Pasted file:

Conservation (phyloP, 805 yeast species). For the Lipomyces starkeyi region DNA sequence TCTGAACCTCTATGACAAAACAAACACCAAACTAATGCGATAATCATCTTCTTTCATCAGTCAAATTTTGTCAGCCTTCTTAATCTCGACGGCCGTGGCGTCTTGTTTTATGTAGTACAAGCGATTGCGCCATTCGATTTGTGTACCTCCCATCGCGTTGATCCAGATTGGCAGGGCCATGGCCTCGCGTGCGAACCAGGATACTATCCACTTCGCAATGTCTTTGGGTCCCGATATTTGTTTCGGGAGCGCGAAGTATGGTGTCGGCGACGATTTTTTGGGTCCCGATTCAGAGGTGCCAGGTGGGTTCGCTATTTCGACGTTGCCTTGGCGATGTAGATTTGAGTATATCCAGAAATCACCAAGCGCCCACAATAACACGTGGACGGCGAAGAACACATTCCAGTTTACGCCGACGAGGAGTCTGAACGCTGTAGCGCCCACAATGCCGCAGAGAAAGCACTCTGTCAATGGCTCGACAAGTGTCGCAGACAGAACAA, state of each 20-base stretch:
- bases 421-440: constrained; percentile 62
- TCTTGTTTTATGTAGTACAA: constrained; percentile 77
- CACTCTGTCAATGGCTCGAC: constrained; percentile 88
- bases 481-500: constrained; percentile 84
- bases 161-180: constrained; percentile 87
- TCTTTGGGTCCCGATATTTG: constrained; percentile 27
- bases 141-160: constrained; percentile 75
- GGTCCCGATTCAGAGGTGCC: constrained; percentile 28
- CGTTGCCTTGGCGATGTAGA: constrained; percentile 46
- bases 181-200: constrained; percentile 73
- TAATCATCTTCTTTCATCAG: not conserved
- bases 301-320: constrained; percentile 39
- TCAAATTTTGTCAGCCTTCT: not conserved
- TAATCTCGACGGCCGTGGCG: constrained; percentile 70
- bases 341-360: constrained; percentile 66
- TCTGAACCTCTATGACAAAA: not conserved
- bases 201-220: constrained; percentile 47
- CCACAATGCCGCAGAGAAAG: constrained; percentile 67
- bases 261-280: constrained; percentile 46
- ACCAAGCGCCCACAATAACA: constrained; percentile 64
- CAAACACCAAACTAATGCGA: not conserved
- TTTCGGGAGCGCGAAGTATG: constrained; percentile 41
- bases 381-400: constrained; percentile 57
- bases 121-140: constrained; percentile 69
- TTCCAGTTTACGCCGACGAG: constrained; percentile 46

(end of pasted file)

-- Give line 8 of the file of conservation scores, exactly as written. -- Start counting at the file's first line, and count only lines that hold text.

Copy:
- bases 141-160: constrained; percentile 75